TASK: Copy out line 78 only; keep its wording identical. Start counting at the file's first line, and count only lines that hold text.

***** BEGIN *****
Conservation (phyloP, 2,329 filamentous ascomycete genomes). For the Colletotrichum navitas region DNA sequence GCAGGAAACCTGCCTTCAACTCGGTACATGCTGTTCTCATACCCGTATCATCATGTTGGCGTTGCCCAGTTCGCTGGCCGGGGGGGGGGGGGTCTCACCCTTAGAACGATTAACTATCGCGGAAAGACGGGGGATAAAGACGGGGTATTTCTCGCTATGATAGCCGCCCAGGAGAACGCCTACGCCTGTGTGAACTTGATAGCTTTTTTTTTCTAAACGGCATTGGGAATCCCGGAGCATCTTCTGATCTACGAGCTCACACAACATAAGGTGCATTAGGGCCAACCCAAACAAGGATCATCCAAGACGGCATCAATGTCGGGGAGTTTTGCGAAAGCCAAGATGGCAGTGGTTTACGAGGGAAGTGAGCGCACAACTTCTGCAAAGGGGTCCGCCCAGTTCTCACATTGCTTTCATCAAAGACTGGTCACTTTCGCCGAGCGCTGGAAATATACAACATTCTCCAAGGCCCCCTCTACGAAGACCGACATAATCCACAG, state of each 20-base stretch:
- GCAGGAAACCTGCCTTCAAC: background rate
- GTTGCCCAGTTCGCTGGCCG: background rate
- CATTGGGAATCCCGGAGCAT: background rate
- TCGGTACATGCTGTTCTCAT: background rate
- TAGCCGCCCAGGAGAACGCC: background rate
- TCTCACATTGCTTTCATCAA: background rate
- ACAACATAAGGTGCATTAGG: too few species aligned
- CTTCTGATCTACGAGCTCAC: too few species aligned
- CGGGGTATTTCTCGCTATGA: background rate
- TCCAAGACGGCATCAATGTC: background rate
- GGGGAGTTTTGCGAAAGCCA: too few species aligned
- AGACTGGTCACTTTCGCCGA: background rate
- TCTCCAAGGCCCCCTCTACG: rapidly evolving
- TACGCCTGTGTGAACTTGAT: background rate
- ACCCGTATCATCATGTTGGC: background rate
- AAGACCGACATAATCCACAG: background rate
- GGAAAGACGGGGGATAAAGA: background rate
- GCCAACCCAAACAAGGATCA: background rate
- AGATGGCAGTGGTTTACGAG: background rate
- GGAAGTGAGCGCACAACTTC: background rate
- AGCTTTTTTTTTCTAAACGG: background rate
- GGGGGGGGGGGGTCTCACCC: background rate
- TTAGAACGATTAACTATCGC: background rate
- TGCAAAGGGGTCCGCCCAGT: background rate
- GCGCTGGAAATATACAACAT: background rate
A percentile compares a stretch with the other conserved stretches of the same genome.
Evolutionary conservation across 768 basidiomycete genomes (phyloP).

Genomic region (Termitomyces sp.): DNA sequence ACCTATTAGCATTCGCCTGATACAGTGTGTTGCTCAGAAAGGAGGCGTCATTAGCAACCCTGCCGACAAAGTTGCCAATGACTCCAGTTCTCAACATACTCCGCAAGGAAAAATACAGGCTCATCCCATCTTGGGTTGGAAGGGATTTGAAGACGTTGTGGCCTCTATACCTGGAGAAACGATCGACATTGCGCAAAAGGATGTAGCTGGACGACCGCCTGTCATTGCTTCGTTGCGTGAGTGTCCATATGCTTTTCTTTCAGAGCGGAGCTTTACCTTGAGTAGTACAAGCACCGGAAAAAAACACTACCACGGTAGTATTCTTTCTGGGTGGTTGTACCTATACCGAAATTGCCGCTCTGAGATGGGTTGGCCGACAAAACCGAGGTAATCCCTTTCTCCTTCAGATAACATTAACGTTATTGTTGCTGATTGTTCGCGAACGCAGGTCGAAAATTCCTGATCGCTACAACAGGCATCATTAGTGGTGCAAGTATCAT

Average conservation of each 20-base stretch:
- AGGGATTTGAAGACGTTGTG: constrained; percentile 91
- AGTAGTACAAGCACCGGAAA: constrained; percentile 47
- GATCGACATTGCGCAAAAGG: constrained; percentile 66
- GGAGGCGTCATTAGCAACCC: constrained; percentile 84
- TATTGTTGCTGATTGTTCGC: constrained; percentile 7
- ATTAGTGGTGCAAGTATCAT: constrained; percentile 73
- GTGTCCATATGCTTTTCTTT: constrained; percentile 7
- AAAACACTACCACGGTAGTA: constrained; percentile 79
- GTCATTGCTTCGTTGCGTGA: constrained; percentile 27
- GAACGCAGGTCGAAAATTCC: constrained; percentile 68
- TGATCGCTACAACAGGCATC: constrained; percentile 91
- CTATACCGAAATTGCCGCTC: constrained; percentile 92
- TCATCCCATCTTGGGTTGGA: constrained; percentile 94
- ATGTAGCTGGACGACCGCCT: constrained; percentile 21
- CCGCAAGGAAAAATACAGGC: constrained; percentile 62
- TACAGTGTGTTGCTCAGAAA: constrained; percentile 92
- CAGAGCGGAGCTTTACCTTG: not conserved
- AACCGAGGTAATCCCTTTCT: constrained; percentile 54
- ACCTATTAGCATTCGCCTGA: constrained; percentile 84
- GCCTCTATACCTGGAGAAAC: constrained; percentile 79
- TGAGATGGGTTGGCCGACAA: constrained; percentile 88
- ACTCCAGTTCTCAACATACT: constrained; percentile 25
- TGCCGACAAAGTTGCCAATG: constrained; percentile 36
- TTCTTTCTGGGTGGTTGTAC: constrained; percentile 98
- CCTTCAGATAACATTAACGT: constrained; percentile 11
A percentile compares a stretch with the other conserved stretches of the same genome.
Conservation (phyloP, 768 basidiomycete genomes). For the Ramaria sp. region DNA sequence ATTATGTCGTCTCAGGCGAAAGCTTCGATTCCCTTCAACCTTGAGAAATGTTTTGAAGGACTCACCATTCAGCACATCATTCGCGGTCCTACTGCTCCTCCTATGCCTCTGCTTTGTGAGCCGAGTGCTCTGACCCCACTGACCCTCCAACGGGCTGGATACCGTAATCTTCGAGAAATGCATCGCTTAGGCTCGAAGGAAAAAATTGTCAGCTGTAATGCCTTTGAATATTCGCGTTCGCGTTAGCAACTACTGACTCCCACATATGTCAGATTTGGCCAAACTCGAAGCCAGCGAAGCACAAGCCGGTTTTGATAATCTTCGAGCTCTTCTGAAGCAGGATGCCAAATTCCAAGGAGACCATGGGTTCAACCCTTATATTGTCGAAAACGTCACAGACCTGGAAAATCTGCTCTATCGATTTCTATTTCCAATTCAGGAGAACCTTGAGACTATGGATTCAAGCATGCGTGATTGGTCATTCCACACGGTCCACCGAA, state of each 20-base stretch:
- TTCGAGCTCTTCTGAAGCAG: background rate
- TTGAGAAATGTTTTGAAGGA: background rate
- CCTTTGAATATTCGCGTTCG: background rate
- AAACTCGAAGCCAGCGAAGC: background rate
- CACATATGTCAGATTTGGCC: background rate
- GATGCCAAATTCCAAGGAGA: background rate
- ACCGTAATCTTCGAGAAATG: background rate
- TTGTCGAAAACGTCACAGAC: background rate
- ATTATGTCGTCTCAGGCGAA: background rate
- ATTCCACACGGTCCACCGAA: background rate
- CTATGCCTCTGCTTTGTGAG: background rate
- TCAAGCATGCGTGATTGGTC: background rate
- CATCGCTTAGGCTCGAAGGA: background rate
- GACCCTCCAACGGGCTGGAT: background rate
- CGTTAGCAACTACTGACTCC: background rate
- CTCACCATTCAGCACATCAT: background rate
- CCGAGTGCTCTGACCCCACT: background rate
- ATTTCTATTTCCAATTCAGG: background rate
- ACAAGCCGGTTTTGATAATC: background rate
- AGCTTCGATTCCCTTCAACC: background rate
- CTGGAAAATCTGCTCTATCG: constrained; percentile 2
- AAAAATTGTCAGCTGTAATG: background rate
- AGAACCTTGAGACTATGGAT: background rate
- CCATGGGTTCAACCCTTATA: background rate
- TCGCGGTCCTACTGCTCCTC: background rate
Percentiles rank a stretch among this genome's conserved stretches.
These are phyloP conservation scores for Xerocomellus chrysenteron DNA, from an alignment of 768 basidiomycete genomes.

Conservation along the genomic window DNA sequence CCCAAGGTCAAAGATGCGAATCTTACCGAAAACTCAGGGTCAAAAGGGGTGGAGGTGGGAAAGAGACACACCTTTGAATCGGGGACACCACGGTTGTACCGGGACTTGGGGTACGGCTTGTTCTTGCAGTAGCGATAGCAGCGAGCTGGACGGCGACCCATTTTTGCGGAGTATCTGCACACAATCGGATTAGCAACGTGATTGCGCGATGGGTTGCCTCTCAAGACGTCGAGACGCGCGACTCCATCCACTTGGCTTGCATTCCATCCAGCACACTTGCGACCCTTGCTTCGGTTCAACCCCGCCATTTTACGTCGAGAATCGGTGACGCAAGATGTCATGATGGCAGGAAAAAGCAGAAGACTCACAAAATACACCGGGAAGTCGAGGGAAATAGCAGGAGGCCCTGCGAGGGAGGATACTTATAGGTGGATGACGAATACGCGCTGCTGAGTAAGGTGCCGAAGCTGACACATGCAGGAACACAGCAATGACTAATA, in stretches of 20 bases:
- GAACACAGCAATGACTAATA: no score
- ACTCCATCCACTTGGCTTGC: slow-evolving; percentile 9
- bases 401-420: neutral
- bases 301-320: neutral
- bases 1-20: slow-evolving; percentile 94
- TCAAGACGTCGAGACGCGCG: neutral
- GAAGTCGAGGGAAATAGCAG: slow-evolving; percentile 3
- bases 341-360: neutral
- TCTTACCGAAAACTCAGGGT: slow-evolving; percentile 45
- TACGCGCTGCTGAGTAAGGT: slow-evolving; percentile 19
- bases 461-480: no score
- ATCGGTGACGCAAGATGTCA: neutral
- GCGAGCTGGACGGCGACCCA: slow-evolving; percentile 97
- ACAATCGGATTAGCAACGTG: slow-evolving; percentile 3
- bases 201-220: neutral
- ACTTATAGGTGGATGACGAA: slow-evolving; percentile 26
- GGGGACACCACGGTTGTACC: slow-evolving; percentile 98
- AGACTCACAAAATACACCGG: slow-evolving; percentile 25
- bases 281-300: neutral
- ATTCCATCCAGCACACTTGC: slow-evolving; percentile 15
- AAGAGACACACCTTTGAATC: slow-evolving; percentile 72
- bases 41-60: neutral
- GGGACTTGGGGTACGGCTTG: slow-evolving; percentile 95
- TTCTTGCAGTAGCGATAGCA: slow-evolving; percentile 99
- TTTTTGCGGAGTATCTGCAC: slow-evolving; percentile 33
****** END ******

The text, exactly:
- CTGGAAAATCTGCTCTATCG: constrained; percentile 2